Definitions for umayyad
This page provides all possible meanings and translations of the word umayyad
Umayyad, Ommiad, Omayyad(noun)
the first dynasty of Arab caliphs whose capital was Damascus
the first Islamic dynasty of Arab caliphs; established in Damascus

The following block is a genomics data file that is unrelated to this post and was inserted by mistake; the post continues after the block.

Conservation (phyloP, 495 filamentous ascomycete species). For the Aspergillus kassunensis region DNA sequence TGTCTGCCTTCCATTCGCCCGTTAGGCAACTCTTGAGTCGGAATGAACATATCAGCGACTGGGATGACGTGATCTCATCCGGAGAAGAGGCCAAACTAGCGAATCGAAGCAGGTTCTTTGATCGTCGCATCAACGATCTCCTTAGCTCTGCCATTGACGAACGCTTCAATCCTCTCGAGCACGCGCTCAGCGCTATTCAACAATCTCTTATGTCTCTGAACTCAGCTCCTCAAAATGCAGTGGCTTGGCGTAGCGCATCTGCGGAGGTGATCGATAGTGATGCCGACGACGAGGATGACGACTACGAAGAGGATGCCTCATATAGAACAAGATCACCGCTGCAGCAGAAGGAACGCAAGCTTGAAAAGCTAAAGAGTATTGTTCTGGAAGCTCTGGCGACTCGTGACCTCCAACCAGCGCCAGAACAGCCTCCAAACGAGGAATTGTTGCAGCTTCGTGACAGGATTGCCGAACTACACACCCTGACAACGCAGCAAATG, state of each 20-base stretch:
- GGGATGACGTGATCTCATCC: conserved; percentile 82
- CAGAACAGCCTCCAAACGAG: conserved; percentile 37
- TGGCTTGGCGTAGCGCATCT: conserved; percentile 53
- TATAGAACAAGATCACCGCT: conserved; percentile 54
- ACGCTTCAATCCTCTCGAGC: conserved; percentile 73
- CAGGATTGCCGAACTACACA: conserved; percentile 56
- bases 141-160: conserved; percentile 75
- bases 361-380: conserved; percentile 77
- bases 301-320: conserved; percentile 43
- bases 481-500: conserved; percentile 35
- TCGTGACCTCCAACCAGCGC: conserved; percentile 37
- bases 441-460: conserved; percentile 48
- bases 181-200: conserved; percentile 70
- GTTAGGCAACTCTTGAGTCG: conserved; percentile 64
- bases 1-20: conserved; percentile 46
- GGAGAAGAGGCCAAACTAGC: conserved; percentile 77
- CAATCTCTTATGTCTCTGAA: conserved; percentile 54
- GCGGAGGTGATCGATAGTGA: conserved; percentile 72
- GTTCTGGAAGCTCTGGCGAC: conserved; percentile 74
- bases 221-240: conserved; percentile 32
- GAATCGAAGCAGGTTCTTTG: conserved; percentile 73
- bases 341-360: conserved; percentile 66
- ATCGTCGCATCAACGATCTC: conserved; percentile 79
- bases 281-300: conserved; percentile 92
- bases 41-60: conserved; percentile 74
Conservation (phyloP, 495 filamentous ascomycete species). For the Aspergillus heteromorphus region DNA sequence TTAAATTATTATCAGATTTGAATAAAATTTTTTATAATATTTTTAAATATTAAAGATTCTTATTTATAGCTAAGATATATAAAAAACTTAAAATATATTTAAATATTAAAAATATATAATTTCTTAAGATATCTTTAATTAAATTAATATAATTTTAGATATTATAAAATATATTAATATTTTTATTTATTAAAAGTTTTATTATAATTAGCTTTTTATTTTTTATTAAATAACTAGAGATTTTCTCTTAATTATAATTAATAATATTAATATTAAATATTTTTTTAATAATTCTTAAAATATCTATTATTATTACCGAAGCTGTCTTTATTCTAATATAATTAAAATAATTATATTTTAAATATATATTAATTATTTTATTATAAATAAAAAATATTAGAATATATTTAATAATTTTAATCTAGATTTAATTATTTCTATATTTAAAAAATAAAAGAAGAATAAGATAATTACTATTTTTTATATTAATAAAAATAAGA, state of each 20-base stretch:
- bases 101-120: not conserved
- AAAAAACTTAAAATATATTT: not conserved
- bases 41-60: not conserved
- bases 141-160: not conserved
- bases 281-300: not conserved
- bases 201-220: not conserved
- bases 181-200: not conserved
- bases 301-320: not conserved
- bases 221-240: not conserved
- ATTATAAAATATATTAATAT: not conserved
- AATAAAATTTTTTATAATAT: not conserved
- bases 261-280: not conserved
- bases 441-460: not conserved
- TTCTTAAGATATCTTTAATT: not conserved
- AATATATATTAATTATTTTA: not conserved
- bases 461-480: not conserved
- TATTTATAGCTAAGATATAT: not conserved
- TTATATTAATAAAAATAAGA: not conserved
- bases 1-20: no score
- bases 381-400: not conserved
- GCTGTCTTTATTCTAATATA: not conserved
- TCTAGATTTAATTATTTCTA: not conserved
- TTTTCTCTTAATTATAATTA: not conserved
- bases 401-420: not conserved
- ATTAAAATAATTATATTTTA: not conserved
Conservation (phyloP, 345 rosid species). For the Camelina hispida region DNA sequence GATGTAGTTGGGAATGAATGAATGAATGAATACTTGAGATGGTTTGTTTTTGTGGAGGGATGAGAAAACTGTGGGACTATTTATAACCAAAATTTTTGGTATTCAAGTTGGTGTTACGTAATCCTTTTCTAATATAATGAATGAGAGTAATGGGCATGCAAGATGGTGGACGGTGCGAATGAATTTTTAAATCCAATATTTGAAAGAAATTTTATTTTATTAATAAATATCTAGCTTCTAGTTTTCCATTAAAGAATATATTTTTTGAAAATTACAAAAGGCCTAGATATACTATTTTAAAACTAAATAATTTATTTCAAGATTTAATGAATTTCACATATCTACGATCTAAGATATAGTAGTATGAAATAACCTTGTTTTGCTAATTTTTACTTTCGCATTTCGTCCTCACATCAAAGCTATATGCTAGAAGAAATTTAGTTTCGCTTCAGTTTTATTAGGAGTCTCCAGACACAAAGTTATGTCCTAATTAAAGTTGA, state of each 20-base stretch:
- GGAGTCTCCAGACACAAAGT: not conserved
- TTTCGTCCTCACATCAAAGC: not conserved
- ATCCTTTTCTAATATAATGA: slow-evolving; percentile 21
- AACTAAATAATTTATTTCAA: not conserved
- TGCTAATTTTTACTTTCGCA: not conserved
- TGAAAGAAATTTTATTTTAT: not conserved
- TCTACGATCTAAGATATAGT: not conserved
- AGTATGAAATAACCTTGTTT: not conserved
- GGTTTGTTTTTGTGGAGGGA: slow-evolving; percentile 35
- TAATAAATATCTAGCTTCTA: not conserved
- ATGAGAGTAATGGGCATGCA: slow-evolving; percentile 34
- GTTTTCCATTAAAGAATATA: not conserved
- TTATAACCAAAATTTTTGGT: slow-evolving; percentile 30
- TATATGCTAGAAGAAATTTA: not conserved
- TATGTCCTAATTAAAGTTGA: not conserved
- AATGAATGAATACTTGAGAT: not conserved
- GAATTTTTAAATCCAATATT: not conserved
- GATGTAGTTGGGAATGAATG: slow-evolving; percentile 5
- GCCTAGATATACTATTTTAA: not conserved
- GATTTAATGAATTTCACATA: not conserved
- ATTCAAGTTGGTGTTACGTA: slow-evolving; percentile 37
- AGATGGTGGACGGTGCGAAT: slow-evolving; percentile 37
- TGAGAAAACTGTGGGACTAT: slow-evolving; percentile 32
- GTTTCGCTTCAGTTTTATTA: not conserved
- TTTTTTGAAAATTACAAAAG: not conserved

The Umayyad Caliphate was the second of the four major Islamic caliphates established after the death of Muhammad. The caliphate was centered on the Umayyad dynasty, hailing from Mecca. The Umayyad family had first come to power under the third Caliph, Uthman ibn Affan, but the Umayyad regime was founded by Muawiya ibn Abi Sufyan, long-time governor of Syria, after the end of the First Muslim Civil War in 661 CE/41 AH. Syria remained the Umayyads' main power base thereafter, and Damascus was their capital. The Umayyads continued the Muslim conquests, incorporating the Caucasus, Transoxiana, Sindh, the Maghreb and the Iberian Peninsula into the Muslim world. At its greatest extent, the Umayyad Caliphate covered 5.79 million square miles, making it the largest empire the world had yet seen, and the fifth largest ever to exist. At the time, the Umayyad taxation and administrative practice were perceived as unjust by some Muslims. While the non-Muslim population had autonomy, their judicial matters were dealt with in accordance with their own laws and by their own religious heads or their appointees. They paid a poll tax for policing to the central state. Muhammad had stated explicitly during his lifetime that each religious minority should be allowed to practice its own religion and govern itself, and the policy had on the whole continued. The welfare state for both the Muslim and the non-Muslim poor started by Omar had also continued. Muawiya's wife Maysum was also a Christian. The relations between the Muslims and the Christians in the state were good. The Umayyads were involved in frequent battles with the Christian Byzantines without being concerned with protecting their rear in Syria, which had remained largely Christian like many other parts of the empire. Prominent positions were held by Christians, some of whom belonged to families that had served in Byzantine governments. The employment of Christians was part of a broader policy of religious tolerance that was necessitated by the presence of large Christian populations in the conquered provinces, especially in Syria. This policy also boosted his popularity and solidified Syria as his power base.
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